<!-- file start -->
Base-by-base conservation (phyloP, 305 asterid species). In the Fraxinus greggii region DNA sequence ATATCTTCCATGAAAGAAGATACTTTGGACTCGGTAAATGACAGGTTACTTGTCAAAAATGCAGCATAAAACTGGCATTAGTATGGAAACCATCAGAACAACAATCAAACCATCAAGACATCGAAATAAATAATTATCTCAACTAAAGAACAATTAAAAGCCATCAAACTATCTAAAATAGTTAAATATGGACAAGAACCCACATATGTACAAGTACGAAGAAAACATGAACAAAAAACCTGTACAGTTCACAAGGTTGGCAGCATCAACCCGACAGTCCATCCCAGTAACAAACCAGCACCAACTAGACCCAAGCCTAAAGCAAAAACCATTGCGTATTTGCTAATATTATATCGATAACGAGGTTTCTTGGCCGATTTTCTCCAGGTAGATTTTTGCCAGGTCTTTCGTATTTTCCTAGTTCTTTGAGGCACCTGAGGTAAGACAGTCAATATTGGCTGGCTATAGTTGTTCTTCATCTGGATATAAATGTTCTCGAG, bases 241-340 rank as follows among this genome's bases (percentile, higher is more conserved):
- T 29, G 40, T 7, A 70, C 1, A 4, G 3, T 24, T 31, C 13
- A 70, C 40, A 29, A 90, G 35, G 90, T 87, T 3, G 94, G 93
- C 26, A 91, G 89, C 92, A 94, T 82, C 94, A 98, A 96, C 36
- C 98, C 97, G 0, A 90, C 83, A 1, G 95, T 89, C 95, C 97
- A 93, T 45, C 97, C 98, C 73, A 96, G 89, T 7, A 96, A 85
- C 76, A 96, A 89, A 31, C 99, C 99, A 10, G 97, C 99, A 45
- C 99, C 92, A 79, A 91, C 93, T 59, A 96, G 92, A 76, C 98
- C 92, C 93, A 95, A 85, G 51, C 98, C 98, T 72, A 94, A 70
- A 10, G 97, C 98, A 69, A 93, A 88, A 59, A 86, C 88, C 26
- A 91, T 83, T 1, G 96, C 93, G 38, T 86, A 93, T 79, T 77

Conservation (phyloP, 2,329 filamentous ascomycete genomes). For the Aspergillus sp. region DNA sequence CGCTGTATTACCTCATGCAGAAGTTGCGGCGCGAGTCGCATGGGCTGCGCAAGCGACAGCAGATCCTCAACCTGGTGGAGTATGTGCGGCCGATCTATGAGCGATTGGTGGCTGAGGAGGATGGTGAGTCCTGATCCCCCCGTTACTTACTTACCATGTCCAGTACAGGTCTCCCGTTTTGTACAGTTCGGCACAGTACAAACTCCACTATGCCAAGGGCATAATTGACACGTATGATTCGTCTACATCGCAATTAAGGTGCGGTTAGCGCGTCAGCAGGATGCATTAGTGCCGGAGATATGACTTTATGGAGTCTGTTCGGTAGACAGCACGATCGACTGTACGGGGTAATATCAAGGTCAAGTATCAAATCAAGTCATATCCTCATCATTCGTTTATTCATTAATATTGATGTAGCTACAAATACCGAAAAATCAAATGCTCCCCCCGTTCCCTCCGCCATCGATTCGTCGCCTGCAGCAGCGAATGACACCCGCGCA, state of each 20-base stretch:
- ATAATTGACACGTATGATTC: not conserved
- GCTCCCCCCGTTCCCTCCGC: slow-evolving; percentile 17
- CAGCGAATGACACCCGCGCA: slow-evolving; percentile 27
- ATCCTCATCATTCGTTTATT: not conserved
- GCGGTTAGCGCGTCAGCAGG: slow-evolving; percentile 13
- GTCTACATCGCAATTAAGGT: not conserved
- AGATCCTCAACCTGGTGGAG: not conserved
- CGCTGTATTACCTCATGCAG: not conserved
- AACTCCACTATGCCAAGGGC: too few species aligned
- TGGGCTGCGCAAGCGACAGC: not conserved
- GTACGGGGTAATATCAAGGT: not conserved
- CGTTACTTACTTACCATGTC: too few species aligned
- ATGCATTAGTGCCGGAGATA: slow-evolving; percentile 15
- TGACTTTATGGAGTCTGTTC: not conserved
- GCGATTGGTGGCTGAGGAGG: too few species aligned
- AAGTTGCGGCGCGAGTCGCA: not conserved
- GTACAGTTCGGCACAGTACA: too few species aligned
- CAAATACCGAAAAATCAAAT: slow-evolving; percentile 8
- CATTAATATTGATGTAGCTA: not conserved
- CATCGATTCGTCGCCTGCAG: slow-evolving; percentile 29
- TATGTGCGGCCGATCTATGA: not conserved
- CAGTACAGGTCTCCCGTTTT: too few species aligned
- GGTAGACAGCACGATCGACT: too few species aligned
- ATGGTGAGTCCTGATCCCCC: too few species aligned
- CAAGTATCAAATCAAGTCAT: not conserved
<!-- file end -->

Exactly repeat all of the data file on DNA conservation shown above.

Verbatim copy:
Base-by-base conservation (phyloP, 305 asterid species). In the Fraxinus greggii region DNA sequence ATATCTTCCATGAAAGAAGATACTTTGGACTCGGTAAATGACAGGTTACTTGTCAAAAATGCAGCATAAAACTGGCATTAGTATGGAAACCATCAGAACAACAATCAAACCATCAAGACATCGAAATAAATAATTATCTCAACTAAAGAACAATTAAAAGCCATCAAACTATCTAAAATAGTTAAATATGGACAAGAACCCACATATGTACAAGTACGAAGAAAACATGAACAAAAAACCTGTACAGTTCACAAGGTTGGCAGCATCAACCCGACAGTCCATCCCAGTAACAAACCAGCACCAACTAGACCCAAGCCTAAAGCAAAAACCATTGCGTATTTGCTAATATTATATCGATAACGAGGTTTCTTGGCCGATTTTCTCCAGGTAGATTTTTGCCAGGTCTTTCGTATTTTCCTAGTTCTTTGAGGCACCTGAGGTAAGACAGTCAATATTGGCTGGCTATAGTTGTTCTTCATCTGGATATAAATGTTCTCGAG, bases 241-340 rank as follows among this genome's bases (percentile, higher is more conserved):
- T 29, G 40, T 7, A 70, C 1, A 4, G 3, T 24, T 31, C 13
- A 70, C 40, A 29, A 90, G 35, G 90, T 87, T 3, G 94, G 93
- C 26, A 91, G 89, C 92, A 94, T 82, C 94, A 98, A 96, C 36
- C 98, C 97, G 0, A 90, C 83, A 1, G 95, T 89, C 95, C 97
- A 93, T 45, C 97, C 98, C 73, A 96, G 89, T 7, A 96, A 85
- C 76, A 96, A 89, A 31, C 99, C 99, A 10, G 97, C 99, A 45
- C 99, C 92, A 79, A 91, C 93, T 59, A 96, G 92, A 76, C 98
- C 92, C 93, A 95, A 85, G 51, C 98, C 98, T 72, A 94, A 70
- A 10, G 97, C 98, A 69, A 93, A 88, A 59, A 86, C 88, C 26
- A 91, T 83, T 1, G 96, C 93, G 38, T 86, A 93, T 79, T 77

Conservation (phyloP, 2,329 filamentous ascomycete genomes). For the Aspergillus sp. region DNA sequence CGCTGTATTACCTCATGCAGAAGTTGCGGCGCGAGTCGCATGGGCTGCGCAAGCGACAGCAGATCCTCAACCTGGTGGAGTATGTGCGGCCGATCTATGAGCGATTGGTGGCTGAGGAGGATGGTGAGTCCTGATCCCCCCGTTACTTACTTACCATGTCCAGTACAGGTCTCCCGTTTTGTACAGTTCGGCACAGTACAAACTCCACTATGCCAAGGGCATAATTGACACGTATGATTCGTCTACATCGCAATTAAGGTGCGGTTAGCGCGTCAGCAGGATGCATTAGTGCCGGAGATATGACTTTATGGAGTCTGTTCGGTAGACAGCACGATCGACTGTACGGGGTAATATCAAGGTCAAGTATCAAATCAAGTCATATCCTCATCATTCGTTTATTCATTAATATTGATGTAGCTACAAATACCGAAAAATCAAATGCTCCCCCCGTTCCCTCCGCCATCGATTCGTCGCCTGCAGCAGCGAATGACACCCGCGCA, state of each 20-base stretch:
- ATAATTGACACGTATGATTC: not conserved
- GCTCCCCCCGTTCCCTCCGC: slow-evolving; percentile 17
- CAGCGAATGACACCCGCGCA: slow-evolving; percentile 27
- ATCCTCATCATTCGTTTATT: not conserved
- GCGGTTAGCGCGTCAGCAGG: slow-evolving; percentile 13
- GTCTACATCGCAATTAAGGT: not conserved
- AGATCCTCAACCTGGTGGAG: not conserved
- CGCTGTATTACCTCATGCAG: not conserved
- AACTCCACTATGCCAAGGGC: too few species aligned
- TGGGCTGCGCAAGCGACAGC: not conserved
- GTACGGGGTAATATCAAGGT: not conserved
- CGTTACTTACTTACCATGTC: too few species aligned
- ATGCATTAGTGCCGGAGATA: slow-evolving; percentile 15
- TGACTTTATGGAGTCTGTTC: not conserved
- GCGATTGGTGGCTGAGGAGG: too few species aligned
- AAGTTGCGGCGCGAGTCGCA: not conserved
- GTACAGTTCGGCACAGTACA: too few species aligned
- CAAATACCGAAAAATCAAAT: slow-evolving; percentile 8
- CATTAATATTGATGTAGCTA: not conserved
- CATCGATTCGTCGCCTGCAG: slow-evolving; percentile 29
- TATGTGCGGCCGATCTATGA: not conserved
- CAGTACAGGTCTCCCGTTTT: too few species aligned
- GGTAGACAGCACGATCGACT: too few species aligned
- ATGGTGAGTCCTGATCCCCC: too few species aligned
- CAAGTATCAAATCAAGTCAT: not conserved